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H.E. Anders Christian Hougård, Ambassador of Denmark to Serbia


Denmark, officially the Kingdom of Denmark, is a country in northern Europe and the smallest one of the Scandinavian countries. It is a member of the European Union, and its capital is Copenhagen. Denmark includes the Jutland peninsula and 405 islands, 323 of which are inhabited, the largest ones being Zealand and Funen. Denmark is mostly flat. The highest natural point is Møllehøj standing at the altitude of 170.86 meters. Its winters are mild and its summers are brisk. The most important cities are the capital, Copenhagen (on Zealand), Aarhus, Aalborg (on Jutland), and Odense (on Funen). Arable land, pastures and grasslands make up approximately ¾ of Denmark’s surface and they are primarily sowed with fodder. More than half of the exported value originates from livestock farming. Exported produce includes livestock, meat, butter, eggs, cheese, honey, and milk. The fishing industry is also quite developed. The industry is very unionized; more than 75% of workforce is made up of union members. The rules regarding work and pay are usually agreed upon between unions and employers, without state interference. Most of its population is of Scandinavian origin, with small groups of Inuit peoples (from Greenland), Faroe Islanders, and migrants. Before being populated by the Scandinavians, Denmark was a home to the Celts — which is confirmed by discoveries of ritualistic sacrifices and burials in marshlands. The oldest Danish script originated in the 7th century, when the new runic alphabet also developed. The oldest city is Ribe dating back to 810 AD. The standard of living is quite high, the Danish krone is a stable currency pegged to the euro which was rejected at a referendum held in 2000. The official language is Danish, although a small population near the German border speaks German as well. Denmark was crowned the world’s happiest country, and the famous LEGO bricks are made in a town called Billund in Denmark.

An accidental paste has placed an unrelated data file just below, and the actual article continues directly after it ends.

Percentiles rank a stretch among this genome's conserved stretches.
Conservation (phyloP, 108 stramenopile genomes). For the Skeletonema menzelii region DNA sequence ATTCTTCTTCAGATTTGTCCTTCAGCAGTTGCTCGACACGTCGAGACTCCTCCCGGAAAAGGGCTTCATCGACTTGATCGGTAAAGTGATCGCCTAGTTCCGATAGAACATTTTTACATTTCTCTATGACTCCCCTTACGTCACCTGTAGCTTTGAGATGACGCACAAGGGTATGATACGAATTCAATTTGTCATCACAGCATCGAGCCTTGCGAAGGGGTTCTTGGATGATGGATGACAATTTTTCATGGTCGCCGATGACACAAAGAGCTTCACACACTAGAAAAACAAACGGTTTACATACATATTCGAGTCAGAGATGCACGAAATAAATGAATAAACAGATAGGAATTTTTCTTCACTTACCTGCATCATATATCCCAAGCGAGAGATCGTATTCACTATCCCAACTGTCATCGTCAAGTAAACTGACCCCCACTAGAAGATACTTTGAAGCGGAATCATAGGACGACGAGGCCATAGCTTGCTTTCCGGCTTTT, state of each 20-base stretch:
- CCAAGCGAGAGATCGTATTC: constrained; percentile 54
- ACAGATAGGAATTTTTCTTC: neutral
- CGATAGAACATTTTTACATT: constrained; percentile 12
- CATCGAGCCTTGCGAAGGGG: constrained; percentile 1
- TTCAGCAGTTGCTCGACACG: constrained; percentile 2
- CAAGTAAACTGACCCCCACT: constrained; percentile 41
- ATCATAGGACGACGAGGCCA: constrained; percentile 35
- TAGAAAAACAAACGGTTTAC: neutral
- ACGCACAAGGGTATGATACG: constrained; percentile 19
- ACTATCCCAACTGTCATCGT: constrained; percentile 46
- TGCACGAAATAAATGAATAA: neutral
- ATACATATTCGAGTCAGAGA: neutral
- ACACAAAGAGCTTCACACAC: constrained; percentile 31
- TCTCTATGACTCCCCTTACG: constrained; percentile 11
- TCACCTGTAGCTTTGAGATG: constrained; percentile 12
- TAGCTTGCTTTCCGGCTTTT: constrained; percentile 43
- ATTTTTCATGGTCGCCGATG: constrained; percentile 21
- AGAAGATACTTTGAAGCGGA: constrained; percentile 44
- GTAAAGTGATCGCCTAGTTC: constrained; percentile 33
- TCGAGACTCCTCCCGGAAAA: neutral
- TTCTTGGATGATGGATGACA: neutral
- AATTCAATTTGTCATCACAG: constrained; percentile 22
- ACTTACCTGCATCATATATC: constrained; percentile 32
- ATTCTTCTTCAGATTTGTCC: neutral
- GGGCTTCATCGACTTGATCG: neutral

We had the honor to talk to His Excellency Mr. Anders Christian Hougård, Ambassador of Denmark to Serbia.

1. Your Excellency, how do you feel about being in Belgrade? Can you tell us about your impressions of Serbia?

Thank you for this interview – Belgrade is a great city! I love its vibe and atmosphere, the people are friendly and welcoming. The food is really very tasty and the weather is much better than in Denmark, to be honest.

I have travelled a bit in Serbia, mainly on business. What really impresses me is how different it is, from north to south, from east to west. From the vast plains of Vojvodina, to the fantastic mountain ranges in the south. But the people are always equally happy to receive a guest, that is really special and rare.

2. How long have you held the position of ambassador in Serbia, and what was the course of your career in diplomacy before you came to Serbia?

I arrived here in September, so I have been here 7-8 months. I am a lawyer by profession, so I feel very passionate about it, having acquired two master’s degrees, one from Aarhus University, and the other from Harvard. I entered the foreign service back in 1992, almost 30 years ago!

I have always had an interest in more ‘exotic’ destinations, and have been stationed at the Danish embassies in Riyadh, Moscow, Islamabad, and the Consulate General in St. Petersburg. I was Ambassador to Islamabad, Teheran, Zagreb and now finally, Belgrade. I loved being in all those locations, I have very fond memories of all of them.

3. In 2017, it has been 100 years since the establishment of diplomatic relations between Belgrade and Copenhagen. What is the current diplomatic and economic cooperation of our two countries like, and what was it like in the past? What should be changed in Serbia in order to improve that cooperation?

I felt really honored to partake in some of the events the Embassy organized last year, and to see the response from the Serbian side. Let me remind you – we had a sold-out movie festival in Belgrade and very well attended movie festivals elsewhere, exhibitions in Serbia, cooperation between Yugoslav and Danish archives, a visit by professor Per Jacobsen, the founder of the Serbo-Croatian Language Department at Copenhagen University. A lot of activities, that intended to show the strong links we have between our two countries.

I was most impressed with two examples of our relations. The first is Doctor Wilhelm Melgaard who moved to Serbia in WWI as a member of the Danish medical mission. He eventually got married and settled permanently in Nis, helping to treat the local population and working on a voluntary basis in a local orphanage. You see – from formal country-to-country cooperation, to a personal decision to become a full-fledged member of the local community. Danish big pharmaceutical Novo Nordisk is nowadays very active in Serbia, and Denmark has supported the development of southern Serbia, so we maintain good relations.